Global demand for energy has quickly increased as populations have increased and the demands of developing states have increased. Some estimations claim that demand for energy could increase by every bit much as 50 % by 2030 ( Hunter 2007 ) . This possible addition has every state scrambling for a stable beginning of oil and natural gas. The traditional beginnings of oil and natural gas have become less dependable. Instability in the Middle East has many states looking for new beginnings of oil, but this has become harder to happen. Many states that were one time spouses to big oil companies such as Russia and Venezuela have become less dependable as beginnings for oil ( Appenzellar 2004 ) . In 1960 85 % of known reservoirs were accessible to oil companies but now merely 16 % of reservoirs are accessible ( Rowell 2007 ) . New countries need to be opened up and explored in order to happen dependable beginnings of oil. The Arctic appears to be one of the most promising countries.
History of Arctic oil
In the 1970 ‘s and 1980 ‘s onshore crude oil roars took topographic point in Siberia and Alaska ( Funk 2009 ) . Alaska ‘s roar began in 1967 when oil workers for Atlantic Richfield Corporation discovered the largest oil reservoir in North America on Alaska ‘s North Slope near Prudhoe Bay ( Coppock 2004 ) . Thousands of work forces moved to Alaska trusting to do their wealths boring and edifice the monolithic grapevines necessary to travel the oil to the Continental United States. Billions of dollars were pumped into a antecedently quiet country. This one time great part is in diminution. Siberia had a similar roar in the 1970 ‘s but they are get downing to see a diminution similar to Alaska ‘s. Siberia ‘s oil Fieldss, which presently make Russia the largest manufacturer of oil, are expected to run out in the following 10 old ages ( Appenzeller 2004 ) .
Future of Arctic Oil
Surveies show that the Arctic Ocean may incorporate a big sum of recoverable oil and natural gas. This includes non merely the land contained by the Arctic Circle, but besides the Arctic Ocean, which is considered to be the largest prospective beginning of oil and natural gas for the hereafter ( Gautier 2004 ) .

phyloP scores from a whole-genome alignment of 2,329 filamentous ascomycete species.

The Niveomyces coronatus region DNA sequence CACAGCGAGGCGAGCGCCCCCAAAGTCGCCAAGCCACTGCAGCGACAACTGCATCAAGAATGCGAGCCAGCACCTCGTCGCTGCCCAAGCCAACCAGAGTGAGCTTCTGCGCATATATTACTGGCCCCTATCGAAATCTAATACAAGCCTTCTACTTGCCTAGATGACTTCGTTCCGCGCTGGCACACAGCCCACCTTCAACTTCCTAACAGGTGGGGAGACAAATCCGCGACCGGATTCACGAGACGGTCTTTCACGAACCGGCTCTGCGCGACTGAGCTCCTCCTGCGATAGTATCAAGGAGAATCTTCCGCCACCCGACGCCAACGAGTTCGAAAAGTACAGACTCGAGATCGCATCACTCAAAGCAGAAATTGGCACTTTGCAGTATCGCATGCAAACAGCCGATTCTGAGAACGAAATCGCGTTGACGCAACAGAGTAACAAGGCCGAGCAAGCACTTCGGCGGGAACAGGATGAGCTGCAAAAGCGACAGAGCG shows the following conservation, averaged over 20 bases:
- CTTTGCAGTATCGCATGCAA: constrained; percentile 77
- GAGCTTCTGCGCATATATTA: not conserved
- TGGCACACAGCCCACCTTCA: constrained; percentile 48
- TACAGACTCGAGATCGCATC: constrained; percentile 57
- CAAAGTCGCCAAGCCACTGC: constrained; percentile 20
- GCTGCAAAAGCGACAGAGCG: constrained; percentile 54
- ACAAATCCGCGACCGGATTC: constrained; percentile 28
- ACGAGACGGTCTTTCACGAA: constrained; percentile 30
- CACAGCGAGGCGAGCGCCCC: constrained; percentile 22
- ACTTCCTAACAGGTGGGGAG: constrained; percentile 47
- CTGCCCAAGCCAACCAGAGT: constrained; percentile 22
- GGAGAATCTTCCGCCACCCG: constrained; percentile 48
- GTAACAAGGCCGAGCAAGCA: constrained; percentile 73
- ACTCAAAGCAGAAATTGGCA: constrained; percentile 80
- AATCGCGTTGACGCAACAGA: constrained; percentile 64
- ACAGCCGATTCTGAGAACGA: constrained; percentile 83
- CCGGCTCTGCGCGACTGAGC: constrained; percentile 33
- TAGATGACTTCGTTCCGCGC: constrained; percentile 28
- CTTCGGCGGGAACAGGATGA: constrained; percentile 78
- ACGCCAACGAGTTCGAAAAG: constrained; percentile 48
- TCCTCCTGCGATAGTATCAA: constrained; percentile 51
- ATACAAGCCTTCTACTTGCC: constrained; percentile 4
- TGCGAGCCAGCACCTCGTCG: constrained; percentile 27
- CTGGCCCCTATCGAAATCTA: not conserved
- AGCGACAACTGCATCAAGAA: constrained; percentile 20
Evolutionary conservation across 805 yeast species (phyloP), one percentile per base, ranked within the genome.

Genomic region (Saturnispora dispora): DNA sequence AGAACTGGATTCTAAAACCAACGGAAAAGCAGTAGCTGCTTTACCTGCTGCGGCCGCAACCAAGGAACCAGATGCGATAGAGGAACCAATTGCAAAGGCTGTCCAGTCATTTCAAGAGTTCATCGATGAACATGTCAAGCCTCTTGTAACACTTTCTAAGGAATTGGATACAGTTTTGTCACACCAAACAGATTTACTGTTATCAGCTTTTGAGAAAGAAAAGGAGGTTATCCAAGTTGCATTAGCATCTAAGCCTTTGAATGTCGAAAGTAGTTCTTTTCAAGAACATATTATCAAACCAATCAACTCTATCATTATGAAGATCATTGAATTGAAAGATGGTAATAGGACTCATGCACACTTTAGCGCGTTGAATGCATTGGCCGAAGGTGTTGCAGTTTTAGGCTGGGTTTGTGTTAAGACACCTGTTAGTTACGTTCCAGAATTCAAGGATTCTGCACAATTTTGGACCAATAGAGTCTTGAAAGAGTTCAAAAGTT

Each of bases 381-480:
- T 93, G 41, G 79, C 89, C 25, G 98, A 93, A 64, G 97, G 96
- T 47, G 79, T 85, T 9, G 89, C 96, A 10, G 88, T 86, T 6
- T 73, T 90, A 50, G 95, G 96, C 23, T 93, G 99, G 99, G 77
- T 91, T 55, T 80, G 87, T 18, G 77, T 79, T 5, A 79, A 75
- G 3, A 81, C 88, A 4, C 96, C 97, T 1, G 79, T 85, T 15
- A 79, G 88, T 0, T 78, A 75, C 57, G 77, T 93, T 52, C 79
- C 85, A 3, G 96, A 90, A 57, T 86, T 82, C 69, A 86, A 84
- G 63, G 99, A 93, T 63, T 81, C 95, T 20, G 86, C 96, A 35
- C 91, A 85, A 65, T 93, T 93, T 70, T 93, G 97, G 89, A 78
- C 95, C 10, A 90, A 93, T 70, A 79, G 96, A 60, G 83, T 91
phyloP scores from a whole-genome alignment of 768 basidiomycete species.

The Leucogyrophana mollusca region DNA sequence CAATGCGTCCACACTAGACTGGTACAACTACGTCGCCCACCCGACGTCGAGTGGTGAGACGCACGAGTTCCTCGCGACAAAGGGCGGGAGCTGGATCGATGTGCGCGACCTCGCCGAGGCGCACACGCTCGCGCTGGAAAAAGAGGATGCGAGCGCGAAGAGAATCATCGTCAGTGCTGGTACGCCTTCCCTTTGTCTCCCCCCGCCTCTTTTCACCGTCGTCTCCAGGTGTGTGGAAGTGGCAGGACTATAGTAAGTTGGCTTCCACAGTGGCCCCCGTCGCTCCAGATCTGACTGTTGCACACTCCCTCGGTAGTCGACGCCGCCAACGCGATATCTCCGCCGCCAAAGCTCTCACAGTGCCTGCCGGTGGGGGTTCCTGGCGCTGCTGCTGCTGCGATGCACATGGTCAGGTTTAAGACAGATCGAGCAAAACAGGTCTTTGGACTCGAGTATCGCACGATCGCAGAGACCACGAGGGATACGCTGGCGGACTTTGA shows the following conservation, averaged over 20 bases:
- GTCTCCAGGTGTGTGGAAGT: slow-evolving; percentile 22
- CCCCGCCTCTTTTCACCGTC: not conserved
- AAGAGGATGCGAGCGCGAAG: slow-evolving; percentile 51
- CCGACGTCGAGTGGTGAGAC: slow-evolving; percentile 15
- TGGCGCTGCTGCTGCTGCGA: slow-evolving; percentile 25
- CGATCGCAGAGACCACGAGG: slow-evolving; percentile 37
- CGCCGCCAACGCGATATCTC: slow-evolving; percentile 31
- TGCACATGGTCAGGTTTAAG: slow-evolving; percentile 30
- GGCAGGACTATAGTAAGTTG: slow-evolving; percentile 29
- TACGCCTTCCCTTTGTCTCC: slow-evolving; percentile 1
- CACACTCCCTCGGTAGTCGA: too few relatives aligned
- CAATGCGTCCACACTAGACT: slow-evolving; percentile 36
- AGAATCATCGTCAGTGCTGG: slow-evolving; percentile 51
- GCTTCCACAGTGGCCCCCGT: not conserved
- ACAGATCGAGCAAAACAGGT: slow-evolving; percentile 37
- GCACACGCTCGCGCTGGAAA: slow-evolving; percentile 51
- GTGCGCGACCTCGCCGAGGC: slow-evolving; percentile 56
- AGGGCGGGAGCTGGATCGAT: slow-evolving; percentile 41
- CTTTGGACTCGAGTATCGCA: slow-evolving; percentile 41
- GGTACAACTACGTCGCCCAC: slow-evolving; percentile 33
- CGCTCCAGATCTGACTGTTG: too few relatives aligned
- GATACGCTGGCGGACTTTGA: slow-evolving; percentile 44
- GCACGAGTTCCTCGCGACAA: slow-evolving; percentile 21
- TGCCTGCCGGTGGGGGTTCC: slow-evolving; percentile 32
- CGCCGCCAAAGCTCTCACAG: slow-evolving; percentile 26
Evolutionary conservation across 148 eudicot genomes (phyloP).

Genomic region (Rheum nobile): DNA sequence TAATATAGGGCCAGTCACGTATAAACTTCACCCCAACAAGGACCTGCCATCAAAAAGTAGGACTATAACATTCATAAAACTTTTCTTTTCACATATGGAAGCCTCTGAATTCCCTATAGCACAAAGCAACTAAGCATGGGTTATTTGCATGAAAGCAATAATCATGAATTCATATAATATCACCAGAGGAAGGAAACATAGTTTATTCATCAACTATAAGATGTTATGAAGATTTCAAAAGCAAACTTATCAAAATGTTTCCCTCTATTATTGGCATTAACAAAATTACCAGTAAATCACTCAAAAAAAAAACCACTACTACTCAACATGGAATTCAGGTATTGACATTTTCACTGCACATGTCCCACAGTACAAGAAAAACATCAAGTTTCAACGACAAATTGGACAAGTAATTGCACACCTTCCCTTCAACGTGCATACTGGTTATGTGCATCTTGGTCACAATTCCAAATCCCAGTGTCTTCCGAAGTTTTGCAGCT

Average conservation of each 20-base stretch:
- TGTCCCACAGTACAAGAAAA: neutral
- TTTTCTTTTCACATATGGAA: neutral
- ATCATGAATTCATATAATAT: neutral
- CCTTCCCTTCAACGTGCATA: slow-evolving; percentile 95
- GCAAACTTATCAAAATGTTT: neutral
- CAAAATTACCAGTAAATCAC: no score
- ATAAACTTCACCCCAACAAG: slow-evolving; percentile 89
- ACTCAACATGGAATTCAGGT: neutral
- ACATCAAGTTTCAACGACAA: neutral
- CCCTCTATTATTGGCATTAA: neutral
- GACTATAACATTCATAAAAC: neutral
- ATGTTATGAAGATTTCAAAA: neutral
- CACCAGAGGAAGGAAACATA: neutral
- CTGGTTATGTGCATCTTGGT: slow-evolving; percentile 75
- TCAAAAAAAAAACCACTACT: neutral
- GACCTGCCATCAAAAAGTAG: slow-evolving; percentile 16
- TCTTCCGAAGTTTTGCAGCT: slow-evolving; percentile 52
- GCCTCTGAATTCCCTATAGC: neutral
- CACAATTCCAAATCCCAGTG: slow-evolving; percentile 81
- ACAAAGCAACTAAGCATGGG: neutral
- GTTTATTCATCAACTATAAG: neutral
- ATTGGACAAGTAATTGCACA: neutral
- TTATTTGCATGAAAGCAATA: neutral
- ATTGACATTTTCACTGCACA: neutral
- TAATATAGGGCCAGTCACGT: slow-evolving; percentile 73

Measure of Oil and Natural gas
The United States Geological Survey has predicted that about 30 % of the universe ‘s undiscovered gas and 13 % of the universe ‘s undiscovered oil is under the surface of the Arctic Ocean ( Gautier 2004 ) . The sum of gas in merely one of the major reservoirs is estimated to be the full gas militias of the United States ( Moran 2006 ) .
Location of oil
Good oil and gas reservoirs are so rare for a big portion because of the alone types of stone formations that can incorporate natural gas. The stone formation must be porous plenty to keep natural gas and oil and the formation must besides be permeable plenty for oil and natural gas to flux through the formation in order for oil to be recoverable. Porosity and permeableness are the grounds that reservoirs are found about entirely in sedimentary stones.
The bulk of crude oil bearing formations are contained in the huge Continental shelves of the Arctic Ocean. These shelves take up more than half of the Arctic Ocean, as shown by the lighter shadiness of bluish in Figure 2.These shelves by and large lie in less than 160 metres of H2O, a deepness that current boring engineering can easy bring forth ( Harrison 1979 ) . Arctic map
Figure 2: Depth of the Arctic Ocean ( hypertext transfer protocol: //gdr.nrcan.gc.ca ) Sedimentary stone formations have besides been found in deeper H2O. A recent coring expedition found sedimentary stone formations in 1100 metres of H2O. This coring expedition drilled into The Lomonosov ridge, which is indicated by the pointer in Figure 2 ( Moran 2006 ) .
Regulating THE ARCTIC OCEAN
United Nations Convention on the Law of the Sea
The current opinion organic structure in the Arctic Ocean is the United Nations Convention on the Law of the Sea ( UNCLOS ) . Russia, Norway, Canada, and Denmark all border the Arctic Ocean and have all ratified this pact, go forthing the United States as the lone state that borders the Arctic Ocean that has non.